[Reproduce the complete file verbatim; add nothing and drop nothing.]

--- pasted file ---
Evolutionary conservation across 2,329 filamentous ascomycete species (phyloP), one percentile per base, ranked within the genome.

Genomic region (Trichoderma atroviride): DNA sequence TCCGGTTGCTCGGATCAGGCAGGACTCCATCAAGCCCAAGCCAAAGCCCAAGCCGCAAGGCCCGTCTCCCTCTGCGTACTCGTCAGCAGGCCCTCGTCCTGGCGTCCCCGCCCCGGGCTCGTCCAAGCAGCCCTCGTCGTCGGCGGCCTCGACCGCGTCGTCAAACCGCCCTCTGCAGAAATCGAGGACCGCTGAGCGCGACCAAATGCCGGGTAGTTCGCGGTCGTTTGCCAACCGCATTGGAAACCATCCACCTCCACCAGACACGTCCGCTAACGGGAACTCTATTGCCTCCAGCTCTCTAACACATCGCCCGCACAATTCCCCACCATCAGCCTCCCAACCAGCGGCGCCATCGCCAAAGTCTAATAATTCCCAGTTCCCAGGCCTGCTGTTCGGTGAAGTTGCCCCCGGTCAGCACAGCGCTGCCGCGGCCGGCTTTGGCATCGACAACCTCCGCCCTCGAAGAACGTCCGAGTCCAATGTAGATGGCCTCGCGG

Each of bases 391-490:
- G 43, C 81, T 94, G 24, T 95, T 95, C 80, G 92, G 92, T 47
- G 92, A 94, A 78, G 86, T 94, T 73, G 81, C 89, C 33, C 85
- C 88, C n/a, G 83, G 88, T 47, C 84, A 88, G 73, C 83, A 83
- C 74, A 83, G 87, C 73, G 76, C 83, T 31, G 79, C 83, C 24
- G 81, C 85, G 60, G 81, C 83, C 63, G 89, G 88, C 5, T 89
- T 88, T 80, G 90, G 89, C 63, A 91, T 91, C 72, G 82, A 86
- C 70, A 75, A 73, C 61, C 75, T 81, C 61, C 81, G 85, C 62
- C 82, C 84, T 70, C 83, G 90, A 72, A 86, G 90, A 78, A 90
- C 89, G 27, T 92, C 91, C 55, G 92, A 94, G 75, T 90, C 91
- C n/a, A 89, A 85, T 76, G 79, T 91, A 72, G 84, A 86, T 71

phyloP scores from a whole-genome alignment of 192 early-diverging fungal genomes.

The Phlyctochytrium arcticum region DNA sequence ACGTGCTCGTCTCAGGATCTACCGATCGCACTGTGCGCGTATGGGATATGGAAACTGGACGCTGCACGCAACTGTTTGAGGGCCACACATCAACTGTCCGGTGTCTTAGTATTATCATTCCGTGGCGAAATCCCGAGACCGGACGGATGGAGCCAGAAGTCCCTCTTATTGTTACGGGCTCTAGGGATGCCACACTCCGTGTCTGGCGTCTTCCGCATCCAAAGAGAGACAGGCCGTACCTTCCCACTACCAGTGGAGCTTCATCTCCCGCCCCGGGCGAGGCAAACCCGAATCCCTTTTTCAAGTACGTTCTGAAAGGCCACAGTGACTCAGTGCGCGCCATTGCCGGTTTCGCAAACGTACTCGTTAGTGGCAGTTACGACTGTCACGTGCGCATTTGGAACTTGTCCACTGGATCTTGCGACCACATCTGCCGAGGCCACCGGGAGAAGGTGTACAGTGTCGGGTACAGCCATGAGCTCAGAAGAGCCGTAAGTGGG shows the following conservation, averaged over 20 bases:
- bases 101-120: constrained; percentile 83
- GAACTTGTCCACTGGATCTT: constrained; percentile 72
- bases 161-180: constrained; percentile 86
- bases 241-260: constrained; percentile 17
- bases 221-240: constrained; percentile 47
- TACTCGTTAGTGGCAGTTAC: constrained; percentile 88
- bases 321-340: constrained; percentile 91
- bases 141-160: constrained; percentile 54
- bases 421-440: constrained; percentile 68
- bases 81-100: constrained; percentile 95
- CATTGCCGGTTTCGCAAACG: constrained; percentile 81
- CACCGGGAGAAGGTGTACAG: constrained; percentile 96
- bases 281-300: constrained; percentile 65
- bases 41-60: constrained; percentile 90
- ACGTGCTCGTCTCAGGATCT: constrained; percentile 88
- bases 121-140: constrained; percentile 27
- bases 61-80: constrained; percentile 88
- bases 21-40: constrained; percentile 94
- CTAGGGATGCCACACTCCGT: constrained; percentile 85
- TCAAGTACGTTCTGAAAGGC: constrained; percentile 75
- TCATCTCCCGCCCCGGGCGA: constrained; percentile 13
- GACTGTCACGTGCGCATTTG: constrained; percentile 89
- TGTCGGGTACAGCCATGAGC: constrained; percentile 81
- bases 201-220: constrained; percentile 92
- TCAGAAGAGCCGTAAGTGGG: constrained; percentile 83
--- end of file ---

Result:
Evolutionary conservation across 2,329 filamentous ascomycete species (phyloP), one percentile per base, ranked within the genome.

Genomic region (Trichoderma atroviride): DNA sequence TCCGGTTGCTCGGATCAGGCAGGACTCCATCAAGCCCAAGCCAAAGCCCAAGCCGCAAGGCCCGTCTCCCTCTGCGTACTCGTCAGCAGGCCCTCGTCCTGGCGTCCCCGCCCCGGGCTCGTCCAAGCAGCCCTCGTCGTCGGCGGCCTCGACCGCGTCGTCAAACCGCCCTCTGCAGAAATCGAGGACCGCTGAGCGCGACCAAATGCCGGGTAGTTCGCGGTCGTTTGCCAACCGCATTGGAAACCATCCACCTCCACCAGACACGTCCGCTAACGGGAACTCTATTGCCTCCAGCTCTCTAACACATCGCCCGCACAATTCCCCACCATCAGCCTCCCAACCAGCGGCGCCATCGCCAAAGTCTAATAATTCCCAGTTCCCAGGCCTGCTGTTCGGTGAAGTTGCCCCCGGTCAGCACAGCGCTGCCGCGGCCGGCTTTGGCATCGACAACCTCCGCCCTCGAAGAACGTCCGAGTCCAATGTAGATGGCCTCGCGG

Each of bases 391-490:
- G 43, C 81, T 94, G 24, T 95, T 95, C 80, G 92, G 92, T 47
- G 92, A 94, A 78, G 86, T 94, T 73, G 81, C 89, C 33, C 85
- C 88, C n/a, G 83, G 88, T 47, C 84, A 88, G 73, C 83, A 83
- C 74, A 83, G 87, C 73, G 76, C 83, T 31, G 79, C 83, C 24
- G 81, C 85, G 60, G 81, C 83, C 63, G 89, G 88, C 5, T 89
- T 88, T 80, G 90, G 89, C 63, A 91, T 91, C 72, G 82, A 86
- C 70, A 75, A 73, C 61, C 75, T 81, C 61, C 81, G 85, C 62
- C 82, C 84, T 70, C 83, G 90, A 72, A 86, G 90, A 78, A 90
- C 89, G 27, T 92, C 91, C 55, G 92, A 94, G 75, T 90, C 91
- C n/a, A 89, A 85, T 76, G 79, T 91, A 72, G 84, A 86, T 71

phyloP scores from a whole-genome alignment of 192 early-diverging fungal genomes.

The Phlyctochytrium arcticum region DNA sequence ACGTGCTCGTCTCAGGATCTACCGATCGCACTGTGCGCGTATGGGATATGGAAACTGGACGCTGCACGCAACTGTTTGAGGGCCACACATCAACTGTCCGGTGTCTTAGTATTATCATTCCGTGGCGAAATCCCGAGACCGGACGGATGGAGCCAGAAGTCCCTCTTATTGTTACGGGCTCTAGGGATGCCACACTCCGTGTCTGGCGTCTTCCGCATCCAAAGAGAGACAGGCCGTACCTTCCCACTACCAGTGGAGCTTCATCTCCCGCCCCGGGCGAGGCAAACCCGAATCCCTTTTTCAAGTACGTTCTGAAAGGCCACAGTGACTCAGTGCGCGCCATTGCCGGTTTCGCAAACGTACTCGTTAGTGGCAGTTACGACTGTCACGTGCGCATTTGGAACTTGTCCACTGGATCTTGCGACCACATCTGCCGAGGCCACCGGGAGAAGGTGTACAGTGTCGGGTACAGCCATGAGCTCAGAAGAGCCGTAAGTGGG shows the following conservation, averaged over 20 bases:
- bases 101-120: constrained; percentile 83
- GAACTTGTCCACTGGATCTT: constrained; percentile 72
- bases 161-180: constrained; percentile 86
- bases 241-260: constrained; percentile 17
- bases 221-240: constrained; percentile 47
- TACTCGTTAGTGGCAGTTAC: constrained; percentile 88
- bases 321-340: constrained; percentile 91
- bases 141-160: constrained; percentile 54
- bases 421-440: constrained; percentile 68
- bases 81-100: constrained; percentile 95
- CATTGCCGGTTTCGCAAACG: constrained; percentile 81
- CACCGGGAGAAGGTGTACAG: constrained; percentile 96
- bases 281-300: constrained; percentile 65
- bases 41-60: constrained; percentile 90
- ACGTGCTCGTCTCAGGATCT: constrained; percentile 88
- bases 121-140: constrained; percentile 27
- bases 61-80: constrained; percentile 88
- bases 21-40: constrained; percentile 94
- CTAGGGATGCCACACTCCGT: constrained; percentile 85
- TCAAGTACGTTCTGAAAGGC: constrained; percentile 75
- TCATCTCCCGCCCCGGGCGA: constrained; percentile 13
- GACTGTCACGTGCGCATTTG: constrained; percentile 89
- TGTCGGGTACAGCCATGAGC: constrained; percentile 81
- bases 201-220: constrained; percentile 92
- TCAGAAGAGCCGTAAGTGGG: constrained; percentile 83